Commodities

Will the end of US quantitative easing cause gold price collapse?

G. Chandrashekhar Mumbai | Updated on November 12, 2017 Published on May 24, 2011

BL25_COM1_GOLD

It is widely recognised that quantitative easing (QE) in the US has unleashed humungous dollars on the market; and with too much money going around chasing investment opportunities, commodities have been a good target.

No wonder, commodity prices are up sharply with large funds flowing into this new asset class. Gold has of course been a big beneficiary of the US easy money policy.

Belief is now gaining ground that soon the US Federal Reserve will be forced to review its policy, something that is sure to be critical for all markets.

Now, with the end of the US quantitative easing in sight, how will the commodity market, particularly gold, respond?

According to experts, a very low interest rate environment is one of the key reasons why many invest in gold bullion, given the low opportunity cost of investing in a non-yielding asset and the high tail risks associated with extraordinary monetary policy settings. Given the sensitivity of gold to information, even a hint of change in the supportive environment will impact the market.

However, with the US economic recovery still hesitant and unemployment rate still high, albeit falling marginally, more evidence of a sustained growth and employment generation may be necessary for a serious review of the monetary policy with a view to reversing it. There is merit in the belief that such a situation – tightening of credit – is likely to arise not earlier than the last quarter of 2011 or the first quarter of 2012.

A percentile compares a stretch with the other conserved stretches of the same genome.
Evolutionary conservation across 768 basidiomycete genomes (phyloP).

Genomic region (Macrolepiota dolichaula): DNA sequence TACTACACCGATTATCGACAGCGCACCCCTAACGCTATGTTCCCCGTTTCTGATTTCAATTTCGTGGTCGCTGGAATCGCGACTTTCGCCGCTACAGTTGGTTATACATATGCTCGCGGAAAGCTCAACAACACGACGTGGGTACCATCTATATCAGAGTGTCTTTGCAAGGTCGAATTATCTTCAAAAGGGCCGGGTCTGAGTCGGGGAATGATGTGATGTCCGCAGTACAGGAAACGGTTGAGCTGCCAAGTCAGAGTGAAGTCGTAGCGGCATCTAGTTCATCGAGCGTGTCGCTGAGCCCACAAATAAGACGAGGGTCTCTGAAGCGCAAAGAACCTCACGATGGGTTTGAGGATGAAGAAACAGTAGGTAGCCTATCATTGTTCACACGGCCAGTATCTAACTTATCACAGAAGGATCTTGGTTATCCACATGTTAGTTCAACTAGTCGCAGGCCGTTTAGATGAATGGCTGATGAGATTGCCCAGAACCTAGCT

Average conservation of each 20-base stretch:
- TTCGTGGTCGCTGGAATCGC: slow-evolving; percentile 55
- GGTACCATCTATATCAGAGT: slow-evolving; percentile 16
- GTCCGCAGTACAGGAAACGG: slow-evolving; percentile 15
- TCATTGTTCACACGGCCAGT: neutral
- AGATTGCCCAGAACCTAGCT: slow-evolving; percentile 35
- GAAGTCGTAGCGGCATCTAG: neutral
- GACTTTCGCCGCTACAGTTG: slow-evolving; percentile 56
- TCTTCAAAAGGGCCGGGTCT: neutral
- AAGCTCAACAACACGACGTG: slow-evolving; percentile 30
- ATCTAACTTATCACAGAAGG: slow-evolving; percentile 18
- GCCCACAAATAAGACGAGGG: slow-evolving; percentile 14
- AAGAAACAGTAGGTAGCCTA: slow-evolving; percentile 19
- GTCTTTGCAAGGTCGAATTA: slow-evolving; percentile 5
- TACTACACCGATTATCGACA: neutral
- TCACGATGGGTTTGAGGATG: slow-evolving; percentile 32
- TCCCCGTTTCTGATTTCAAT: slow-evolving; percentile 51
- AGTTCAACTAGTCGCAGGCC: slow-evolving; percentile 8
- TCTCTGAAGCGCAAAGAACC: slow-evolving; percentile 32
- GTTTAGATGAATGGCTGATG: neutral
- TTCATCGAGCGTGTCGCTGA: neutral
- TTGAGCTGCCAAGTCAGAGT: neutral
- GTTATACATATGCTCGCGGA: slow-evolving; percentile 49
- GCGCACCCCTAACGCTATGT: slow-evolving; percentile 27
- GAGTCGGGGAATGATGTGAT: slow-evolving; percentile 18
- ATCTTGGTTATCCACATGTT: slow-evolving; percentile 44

It may be argued that QE may be an important driver of gold prices; but it is by no means the sole driver. For the yellow metal, there are other supportive factors such as unresolved sovereign debt crisis in Europe, continuing geopolitical instabilities in MENA region with potential to escalate, high crude oil prices building inflationary environment and purchases by central banks of some countries coupled with lower sales by the European Central Bank.

Would it be safe to assert that even if QE (1 and 2) were to come to an end over the next 2-3 quarters, its impact on the gold market may not be as catastrophic as generally assumed, provided other supportive conditions persist?

One needs to closely look at the effect of QE conclusion on other critical markets such as currency and equities. If equity markets were to improve, it is likely that less-committed investors in gold will liquidate and migrate to equities. It has happened in the past.

While a stronger US economy and equity market would help the dollar appreciate and prove counter-productive for gold, it is important to closely track the Chinese yuan. If RMB appreciates, it would make imports into China cheaper. Admittedly, over the last several months, tightening in China has been through credit restrictions while currency appreciation has been rather low. Any change of policy that may favour faster appreciation of RMB may have implications for gold prices.

In sum, on current reckoning, it is better to keep an open mind about the likely impact of the end of QE on gold.

There indeed are conflicting forces that can pull the gold market in opposite directions. At the moment it is still unclear which force will win. But trading in gold and benefiting from its price performance may not be the same again after the end of QE.

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Published on May 24, 2011
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